Glutamine supplementation in a child with inherited GS deficiency improves the clinical status and partially corrects the peripheral and central amino acid imbalance
- Equal contributors
1 Division of Metabolism and Children’s Research Center, University Children’s Hospital Zurich, 8032, Zurich, Switzerland
2 Section of Clinical and Metabolic Genetics, Doha, Qatar
3 Section of Pediatric Neurology, Department of Pediatrics, Hamad Medical Corporation, Doha, Qatar
4 Division of Neuropediatrics, University Children’s Hospital Zurich, Zurich, Switzerland
5 Division of Radiology, University Children’s Hospital Zurich, Zurich, Switzerland
6 Center for Magnetic Resonance Research, University Children’s Hospital Zurich, Zurich, Switzerland
7 The Biotechnology Centre and The Centre for Molecular Biology and Neuroscience, University of Oslo, Oslo, Norway
8 Department of Pediatrics and Genetic Medicine, Weil-Cornell Medical College, New York, USA
9 Department of Pediatrics and Genetic Medicine, Weil-Cornell Medical College, Doha, Qatar
Orphanet Journal of Rare Diseases 2012, 7:48 doi:10.1186/1750-1172-7-48Published: 25 July 2012
Glutamine synthetase (GS) is ubiquitously expressed in mammalian organisms and is a key enzyme in nitrogen metabolism. It is the only known enzyme capable of synthesising glutamine, an amino acid with many critical roles in the human organism. A defect in GLUL, encoding for GS, leads to congenital systemic glutamine deficiency and has been described in three patients with epileptic encephalopathy. There is no established treatment for this condition.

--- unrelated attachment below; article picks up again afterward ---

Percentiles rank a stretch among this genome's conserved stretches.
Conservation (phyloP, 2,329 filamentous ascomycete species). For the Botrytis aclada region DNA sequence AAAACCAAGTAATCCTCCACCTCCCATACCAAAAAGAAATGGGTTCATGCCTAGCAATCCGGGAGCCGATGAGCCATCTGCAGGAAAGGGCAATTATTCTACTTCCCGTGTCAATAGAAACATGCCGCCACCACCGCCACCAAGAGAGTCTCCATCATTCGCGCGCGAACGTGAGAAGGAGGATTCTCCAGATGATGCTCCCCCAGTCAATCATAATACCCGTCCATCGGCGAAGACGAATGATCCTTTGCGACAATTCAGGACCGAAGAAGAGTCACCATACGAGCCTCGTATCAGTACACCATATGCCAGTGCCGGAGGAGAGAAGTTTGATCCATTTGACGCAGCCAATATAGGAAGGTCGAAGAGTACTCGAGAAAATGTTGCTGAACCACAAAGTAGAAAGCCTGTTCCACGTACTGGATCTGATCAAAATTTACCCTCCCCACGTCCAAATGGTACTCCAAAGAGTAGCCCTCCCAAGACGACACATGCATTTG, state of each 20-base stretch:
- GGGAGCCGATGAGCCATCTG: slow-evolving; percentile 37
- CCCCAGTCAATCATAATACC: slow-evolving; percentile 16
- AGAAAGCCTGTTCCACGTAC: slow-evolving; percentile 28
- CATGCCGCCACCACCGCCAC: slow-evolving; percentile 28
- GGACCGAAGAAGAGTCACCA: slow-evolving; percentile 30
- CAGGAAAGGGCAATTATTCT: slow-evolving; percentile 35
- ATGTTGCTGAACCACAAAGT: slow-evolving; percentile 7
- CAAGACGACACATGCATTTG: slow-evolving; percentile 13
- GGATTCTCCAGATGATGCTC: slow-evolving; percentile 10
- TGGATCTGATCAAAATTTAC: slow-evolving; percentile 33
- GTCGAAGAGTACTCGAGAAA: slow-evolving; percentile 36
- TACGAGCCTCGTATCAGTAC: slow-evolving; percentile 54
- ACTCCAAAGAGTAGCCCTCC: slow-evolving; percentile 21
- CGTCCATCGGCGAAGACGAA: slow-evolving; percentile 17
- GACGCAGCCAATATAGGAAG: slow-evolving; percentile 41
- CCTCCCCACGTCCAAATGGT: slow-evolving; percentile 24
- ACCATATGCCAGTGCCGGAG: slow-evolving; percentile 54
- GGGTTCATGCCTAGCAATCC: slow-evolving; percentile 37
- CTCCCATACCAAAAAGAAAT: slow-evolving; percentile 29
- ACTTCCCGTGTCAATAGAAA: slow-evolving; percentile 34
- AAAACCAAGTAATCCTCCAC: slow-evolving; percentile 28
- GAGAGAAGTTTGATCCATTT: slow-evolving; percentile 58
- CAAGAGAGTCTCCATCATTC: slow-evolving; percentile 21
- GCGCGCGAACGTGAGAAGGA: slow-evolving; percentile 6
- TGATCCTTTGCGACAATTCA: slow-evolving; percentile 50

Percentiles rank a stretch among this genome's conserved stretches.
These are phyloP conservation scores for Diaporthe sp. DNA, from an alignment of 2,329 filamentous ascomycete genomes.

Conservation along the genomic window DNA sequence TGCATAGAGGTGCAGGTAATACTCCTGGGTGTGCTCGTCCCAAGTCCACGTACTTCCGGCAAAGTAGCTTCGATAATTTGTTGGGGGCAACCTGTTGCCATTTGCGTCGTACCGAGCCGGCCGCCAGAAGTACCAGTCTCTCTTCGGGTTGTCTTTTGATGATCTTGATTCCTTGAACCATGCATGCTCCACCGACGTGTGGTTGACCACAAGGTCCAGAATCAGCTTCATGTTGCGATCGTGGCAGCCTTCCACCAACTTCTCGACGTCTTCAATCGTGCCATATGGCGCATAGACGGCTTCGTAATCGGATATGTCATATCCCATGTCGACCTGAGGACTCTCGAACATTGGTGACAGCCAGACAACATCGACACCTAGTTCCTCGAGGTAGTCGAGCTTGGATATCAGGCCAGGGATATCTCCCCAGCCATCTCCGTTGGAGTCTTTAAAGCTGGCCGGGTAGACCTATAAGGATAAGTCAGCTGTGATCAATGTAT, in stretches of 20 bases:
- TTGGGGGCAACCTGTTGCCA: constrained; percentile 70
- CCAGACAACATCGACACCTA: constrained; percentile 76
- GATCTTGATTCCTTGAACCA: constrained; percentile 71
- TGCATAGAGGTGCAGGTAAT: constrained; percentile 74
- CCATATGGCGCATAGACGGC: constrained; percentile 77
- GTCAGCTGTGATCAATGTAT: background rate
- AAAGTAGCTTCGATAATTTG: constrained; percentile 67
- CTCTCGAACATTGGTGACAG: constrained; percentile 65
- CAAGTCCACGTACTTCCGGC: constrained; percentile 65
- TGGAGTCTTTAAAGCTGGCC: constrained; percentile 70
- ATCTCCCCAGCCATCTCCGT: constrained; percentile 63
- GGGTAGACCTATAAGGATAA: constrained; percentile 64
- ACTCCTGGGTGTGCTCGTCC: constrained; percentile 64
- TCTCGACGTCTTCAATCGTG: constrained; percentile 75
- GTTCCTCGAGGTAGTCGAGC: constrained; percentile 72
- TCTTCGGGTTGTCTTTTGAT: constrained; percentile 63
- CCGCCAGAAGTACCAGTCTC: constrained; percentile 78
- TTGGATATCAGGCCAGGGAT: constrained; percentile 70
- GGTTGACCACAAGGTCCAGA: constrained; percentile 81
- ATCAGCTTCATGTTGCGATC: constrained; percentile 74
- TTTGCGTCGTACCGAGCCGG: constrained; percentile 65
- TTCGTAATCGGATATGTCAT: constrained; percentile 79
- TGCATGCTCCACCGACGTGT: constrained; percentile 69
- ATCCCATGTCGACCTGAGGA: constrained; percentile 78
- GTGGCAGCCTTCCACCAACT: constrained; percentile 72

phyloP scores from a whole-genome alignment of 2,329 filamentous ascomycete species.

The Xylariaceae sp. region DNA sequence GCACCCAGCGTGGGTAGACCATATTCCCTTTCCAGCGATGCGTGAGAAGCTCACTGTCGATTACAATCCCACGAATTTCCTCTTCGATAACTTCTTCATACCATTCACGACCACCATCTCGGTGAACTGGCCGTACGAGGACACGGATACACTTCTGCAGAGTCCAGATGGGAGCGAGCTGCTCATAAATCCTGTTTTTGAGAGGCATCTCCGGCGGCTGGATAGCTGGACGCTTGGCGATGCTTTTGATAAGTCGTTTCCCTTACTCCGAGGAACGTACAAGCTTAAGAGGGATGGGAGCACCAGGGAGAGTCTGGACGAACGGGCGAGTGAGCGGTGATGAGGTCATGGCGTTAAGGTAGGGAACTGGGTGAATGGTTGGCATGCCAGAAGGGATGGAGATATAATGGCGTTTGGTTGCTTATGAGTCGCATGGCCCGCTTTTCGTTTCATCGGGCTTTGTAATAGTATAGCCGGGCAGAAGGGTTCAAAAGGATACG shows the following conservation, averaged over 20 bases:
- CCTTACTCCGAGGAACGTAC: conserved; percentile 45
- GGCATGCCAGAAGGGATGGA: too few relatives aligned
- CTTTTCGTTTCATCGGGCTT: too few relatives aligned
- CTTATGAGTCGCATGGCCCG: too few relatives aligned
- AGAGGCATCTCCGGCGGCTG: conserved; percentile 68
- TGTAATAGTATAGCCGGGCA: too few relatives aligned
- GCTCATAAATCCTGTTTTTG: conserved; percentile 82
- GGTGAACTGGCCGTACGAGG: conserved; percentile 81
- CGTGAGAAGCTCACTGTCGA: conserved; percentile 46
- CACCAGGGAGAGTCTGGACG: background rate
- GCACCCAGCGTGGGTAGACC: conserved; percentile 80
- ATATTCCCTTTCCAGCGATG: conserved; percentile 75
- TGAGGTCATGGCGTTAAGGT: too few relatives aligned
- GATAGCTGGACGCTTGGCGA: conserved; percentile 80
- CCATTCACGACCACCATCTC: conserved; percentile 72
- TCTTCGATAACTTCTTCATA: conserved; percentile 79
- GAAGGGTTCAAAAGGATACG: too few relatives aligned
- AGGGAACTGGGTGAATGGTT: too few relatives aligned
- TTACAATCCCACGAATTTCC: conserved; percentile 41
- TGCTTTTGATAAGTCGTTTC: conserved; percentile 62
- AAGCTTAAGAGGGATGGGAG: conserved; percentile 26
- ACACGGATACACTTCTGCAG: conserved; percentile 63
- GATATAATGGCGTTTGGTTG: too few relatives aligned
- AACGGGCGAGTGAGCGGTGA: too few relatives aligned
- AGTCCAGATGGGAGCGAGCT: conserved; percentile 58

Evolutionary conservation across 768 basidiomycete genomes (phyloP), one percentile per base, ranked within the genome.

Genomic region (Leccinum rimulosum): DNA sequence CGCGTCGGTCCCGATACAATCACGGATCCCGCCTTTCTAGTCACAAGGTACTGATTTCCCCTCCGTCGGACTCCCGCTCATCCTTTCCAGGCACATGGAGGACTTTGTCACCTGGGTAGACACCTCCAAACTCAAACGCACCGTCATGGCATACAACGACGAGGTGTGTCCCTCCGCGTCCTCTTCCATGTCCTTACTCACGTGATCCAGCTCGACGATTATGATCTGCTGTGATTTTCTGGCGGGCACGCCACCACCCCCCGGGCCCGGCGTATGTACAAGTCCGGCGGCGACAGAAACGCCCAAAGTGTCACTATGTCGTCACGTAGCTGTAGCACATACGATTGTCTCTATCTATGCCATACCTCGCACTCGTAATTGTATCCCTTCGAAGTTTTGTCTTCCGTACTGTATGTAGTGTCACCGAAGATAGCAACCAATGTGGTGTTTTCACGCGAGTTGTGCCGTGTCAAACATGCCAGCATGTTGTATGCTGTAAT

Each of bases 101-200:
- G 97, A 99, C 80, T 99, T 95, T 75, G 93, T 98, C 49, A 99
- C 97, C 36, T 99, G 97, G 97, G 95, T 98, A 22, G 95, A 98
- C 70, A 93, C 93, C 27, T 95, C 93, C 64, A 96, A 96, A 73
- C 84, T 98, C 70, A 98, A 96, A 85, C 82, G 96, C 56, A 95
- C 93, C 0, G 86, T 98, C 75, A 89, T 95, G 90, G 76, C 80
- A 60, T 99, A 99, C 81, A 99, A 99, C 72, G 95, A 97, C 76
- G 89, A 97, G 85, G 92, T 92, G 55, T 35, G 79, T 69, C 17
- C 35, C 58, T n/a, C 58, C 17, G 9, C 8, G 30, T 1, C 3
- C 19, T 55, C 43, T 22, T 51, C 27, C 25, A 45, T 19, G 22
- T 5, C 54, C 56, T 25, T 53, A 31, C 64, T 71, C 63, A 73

Here, we describe a therapeutic trial consisting of enteral and parenteral glutamine supplementation in a four year old patient with GS deficiency. The patient received increasing doses of glutamine up to 1020 mg/kg/day. The effect of this glutamine supplementation was monitored clinically, biochemically, and by studies of the electroencephalogram (EEG) as well as by brain magnetic resonance imaging and spectroscopy.
Treatment was well tolerated and clinical monitoring showed improved alertness. Concentrations of plasma glutamine normalized while levels in cerebrospinal fluid increased but remained below the lower reference range. The EEG showed clear improvement and spectroscopy revealed increasing concentrations of glutamine and glutamate in brain tissue. Concomitantly, there was no worsening of pre-existing chronic hyperammonemia.
In conclusion, supplementation of glutamine is a safe therapeutic option for inherited GS deficiency since it corrects the peripheral biochemical phenotype and partially also improves the central biochemical phenotype. There was some clinical improvement but the patient had a long standing severe encephalopathy. Earlier supplementation with glutamine might have prevented some of the neuronal damage.